But what I mean is earning less over a working lifetime due to leaving the workforce to take care of young children and even reducing hours worked, maybe later in life, to take care of elderly family members. This is what we call being stuck in the sandwich generation. And when there's less time available to earn an income to care for others means less income, more costs, less savings, which means less money and time for retirement savings to compound a smaller Social Security benefit or pension benefit, which means you need to invest more on your own and take additional risks. You get the point.
Remember that as a woman, you're likely to end up living longer. So when we combine these two issues, we end up with potentially less money that also needs to last longer, a tough duo that needs to be well understood and addressed sooner than later. Now, this leads me to the paramount importance of investing on your own and doing so consistently. Studies show that in general, when it comes to investing, men's confidence in their own investing knowledge is higher than it should be given what they actually know. No surprises there, and that women's confidence in their investing knowledge is actually lower than it should be. This can be both a good thing and a bad thing.
For instance, because of this, women tend to be much more conservative investors, which works against them over long periods of time. Being too conservative may not allow you to keep up with taxes and inflation and the fact that you'll need to earn more on your own investments since you will statistically live longer and likely have lower income from things like Social Security, for example, which would be the bad part. The good part, however, is that because of the lack of overconfidence that women have compared to men, they tend to trade less and don't often chase investing fads that tend to lead to lower returns over time and typically more costs and taxation. So, in summary, women simply know better. Another reason why many women tend to be very conservative when it comes to investing is because in cases where there was maybe a divorce or a spouse predeceased them and that former spouse handled the investing, let's say, for the household, they may lack a degree of investing education and may feel somewhat lost on what to do next. So they invest too conservatively or not at all moving forward.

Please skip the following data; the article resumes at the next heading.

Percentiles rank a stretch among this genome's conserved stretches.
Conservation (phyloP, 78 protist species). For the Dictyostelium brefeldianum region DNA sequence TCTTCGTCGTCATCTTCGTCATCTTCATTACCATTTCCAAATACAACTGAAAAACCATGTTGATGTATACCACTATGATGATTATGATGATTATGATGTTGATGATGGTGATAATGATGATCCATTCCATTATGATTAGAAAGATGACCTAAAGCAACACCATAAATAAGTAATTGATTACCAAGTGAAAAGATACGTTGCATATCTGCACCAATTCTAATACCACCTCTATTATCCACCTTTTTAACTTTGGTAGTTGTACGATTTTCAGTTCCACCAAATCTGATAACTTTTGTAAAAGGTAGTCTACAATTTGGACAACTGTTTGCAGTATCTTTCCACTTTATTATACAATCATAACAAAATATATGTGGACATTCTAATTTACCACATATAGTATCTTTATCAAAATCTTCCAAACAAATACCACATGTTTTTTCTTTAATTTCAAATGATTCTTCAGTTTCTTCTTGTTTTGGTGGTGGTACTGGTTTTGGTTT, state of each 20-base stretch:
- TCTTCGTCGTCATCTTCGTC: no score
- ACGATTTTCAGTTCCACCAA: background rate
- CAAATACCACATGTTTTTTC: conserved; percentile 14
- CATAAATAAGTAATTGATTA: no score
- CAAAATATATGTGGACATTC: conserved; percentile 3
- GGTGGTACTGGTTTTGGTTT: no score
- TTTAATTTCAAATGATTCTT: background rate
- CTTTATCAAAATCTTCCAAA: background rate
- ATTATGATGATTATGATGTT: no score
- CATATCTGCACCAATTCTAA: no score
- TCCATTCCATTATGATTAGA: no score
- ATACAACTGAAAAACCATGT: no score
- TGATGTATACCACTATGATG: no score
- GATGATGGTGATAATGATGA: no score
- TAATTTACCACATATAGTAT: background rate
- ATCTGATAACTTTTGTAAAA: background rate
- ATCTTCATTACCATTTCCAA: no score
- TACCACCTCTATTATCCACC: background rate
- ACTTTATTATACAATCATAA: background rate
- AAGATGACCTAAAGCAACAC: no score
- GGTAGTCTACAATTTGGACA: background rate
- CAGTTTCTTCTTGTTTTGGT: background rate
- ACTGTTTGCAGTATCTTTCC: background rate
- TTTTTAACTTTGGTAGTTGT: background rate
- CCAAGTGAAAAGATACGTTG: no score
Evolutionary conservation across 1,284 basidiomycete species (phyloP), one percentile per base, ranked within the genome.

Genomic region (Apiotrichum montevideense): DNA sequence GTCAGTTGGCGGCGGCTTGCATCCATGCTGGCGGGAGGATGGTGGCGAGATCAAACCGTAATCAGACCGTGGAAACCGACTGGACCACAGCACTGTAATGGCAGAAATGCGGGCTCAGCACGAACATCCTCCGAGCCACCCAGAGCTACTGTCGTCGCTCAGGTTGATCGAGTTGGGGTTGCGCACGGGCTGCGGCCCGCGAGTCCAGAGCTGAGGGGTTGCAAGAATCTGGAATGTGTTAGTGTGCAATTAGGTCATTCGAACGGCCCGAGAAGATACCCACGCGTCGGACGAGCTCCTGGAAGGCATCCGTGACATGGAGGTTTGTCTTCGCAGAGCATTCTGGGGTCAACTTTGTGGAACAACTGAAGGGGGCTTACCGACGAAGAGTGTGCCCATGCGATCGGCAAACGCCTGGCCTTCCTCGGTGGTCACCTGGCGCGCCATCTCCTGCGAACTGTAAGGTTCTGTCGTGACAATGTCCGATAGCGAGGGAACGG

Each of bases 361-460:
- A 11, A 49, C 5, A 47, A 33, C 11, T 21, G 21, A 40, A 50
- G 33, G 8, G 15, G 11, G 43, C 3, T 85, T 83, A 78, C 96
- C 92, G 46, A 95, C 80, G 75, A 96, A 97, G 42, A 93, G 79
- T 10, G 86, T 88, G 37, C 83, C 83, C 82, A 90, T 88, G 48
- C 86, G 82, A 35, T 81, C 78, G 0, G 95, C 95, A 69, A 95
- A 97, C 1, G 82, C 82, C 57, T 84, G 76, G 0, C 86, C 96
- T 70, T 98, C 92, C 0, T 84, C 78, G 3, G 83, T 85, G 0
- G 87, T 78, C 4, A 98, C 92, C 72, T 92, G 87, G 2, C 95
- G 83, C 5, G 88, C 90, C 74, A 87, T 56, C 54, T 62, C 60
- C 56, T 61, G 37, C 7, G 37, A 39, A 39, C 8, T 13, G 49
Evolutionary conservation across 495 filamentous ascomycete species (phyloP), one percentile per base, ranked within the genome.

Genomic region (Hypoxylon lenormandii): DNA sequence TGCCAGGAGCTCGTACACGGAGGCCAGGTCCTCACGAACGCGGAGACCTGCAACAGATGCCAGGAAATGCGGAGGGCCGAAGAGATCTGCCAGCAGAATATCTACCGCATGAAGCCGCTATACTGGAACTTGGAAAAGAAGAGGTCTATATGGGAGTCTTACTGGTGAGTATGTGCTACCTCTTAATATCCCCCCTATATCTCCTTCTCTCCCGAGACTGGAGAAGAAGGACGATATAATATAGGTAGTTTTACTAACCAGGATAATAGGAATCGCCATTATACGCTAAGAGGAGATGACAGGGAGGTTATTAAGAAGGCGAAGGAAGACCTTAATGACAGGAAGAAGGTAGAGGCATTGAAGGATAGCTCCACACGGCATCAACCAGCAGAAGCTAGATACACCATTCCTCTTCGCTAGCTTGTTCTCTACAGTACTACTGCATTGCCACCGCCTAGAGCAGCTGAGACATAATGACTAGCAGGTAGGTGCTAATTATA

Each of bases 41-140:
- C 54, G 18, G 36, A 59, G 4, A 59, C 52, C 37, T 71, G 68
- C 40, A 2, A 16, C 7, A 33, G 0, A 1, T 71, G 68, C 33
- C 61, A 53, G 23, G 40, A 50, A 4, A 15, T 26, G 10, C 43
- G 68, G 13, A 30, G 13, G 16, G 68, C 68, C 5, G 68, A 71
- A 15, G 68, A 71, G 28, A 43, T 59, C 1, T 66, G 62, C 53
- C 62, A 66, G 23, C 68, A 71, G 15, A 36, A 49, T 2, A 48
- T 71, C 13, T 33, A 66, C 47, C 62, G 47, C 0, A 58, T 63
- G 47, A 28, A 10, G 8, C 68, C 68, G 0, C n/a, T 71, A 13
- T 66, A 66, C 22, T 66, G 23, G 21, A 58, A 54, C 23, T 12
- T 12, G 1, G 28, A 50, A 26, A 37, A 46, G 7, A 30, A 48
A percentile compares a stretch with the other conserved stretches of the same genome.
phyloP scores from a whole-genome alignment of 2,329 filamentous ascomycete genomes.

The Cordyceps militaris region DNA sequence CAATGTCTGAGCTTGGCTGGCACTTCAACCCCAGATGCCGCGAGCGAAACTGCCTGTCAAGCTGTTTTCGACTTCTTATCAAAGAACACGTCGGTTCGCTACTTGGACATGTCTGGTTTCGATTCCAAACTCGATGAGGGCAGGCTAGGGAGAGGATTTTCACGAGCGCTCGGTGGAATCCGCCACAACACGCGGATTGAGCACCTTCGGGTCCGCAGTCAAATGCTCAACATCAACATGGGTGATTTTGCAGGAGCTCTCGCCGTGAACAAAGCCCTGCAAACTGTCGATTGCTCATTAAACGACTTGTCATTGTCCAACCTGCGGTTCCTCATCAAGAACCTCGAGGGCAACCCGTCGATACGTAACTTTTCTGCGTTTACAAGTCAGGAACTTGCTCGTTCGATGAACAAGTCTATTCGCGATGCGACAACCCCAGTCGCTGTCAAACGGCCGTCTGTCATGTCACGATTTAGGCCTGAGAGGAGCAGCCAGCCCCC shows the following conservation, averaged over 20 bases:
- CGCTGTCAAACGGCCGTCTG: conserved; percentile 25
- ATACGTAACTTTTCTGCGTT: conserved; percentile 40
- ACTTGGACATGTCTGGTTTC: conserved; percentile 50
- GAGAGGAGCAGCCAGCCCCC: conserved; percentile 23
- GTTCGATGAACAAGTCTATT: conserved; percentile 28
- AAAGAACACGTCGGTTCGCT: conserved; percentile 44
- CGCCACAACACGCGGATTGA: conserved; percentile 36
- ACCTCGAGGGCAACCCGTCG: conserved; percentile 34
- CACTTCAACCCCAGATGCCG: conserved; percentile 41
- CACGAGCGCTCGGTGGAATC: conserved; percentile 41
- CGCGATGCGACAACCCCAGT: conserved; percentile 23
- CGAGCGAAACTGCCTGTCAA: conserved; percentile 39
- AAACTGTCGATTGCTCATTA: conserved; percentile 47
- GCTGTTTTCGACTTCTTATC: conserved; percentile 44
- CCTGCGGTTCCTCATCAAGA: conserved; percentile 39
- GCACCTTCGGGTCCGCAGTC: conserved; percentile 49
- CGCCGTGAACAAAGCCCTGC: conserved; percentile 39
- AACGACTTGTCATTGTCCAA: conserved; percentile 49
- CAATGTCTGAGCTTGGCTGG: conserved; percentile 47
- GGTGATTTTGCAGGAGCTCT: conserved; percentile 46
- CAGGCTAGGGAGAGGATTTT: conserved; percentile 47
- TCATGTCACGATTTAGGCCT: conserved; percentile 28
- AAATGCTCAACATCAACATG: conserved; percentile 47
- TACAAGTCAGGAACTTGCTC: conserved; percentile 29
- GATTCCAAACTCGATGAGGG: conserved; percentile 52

However, I think it's safe to say that when women are more educated on investing and have a clear understanding of why they invest a certain way, given their unique needs, they are better off in the long run, and the key lies in the implementation of an investment plan that aligns with their unique goals and understanding the risks they will face. Now, speaking of risk, I want to take a moment to go on a bit of a tangent here when it comes to investing without any specific goals or financial plan in place. More specifically, I want to talk about what are called risk tolerance questionnaires. Now, risk tolerance questionnaires are those set of questions that a lot of online investing platforms or 401K plans and even some financial professionals provide to you before investing to guide you in determining the amount of risk you will want to take when you do invest.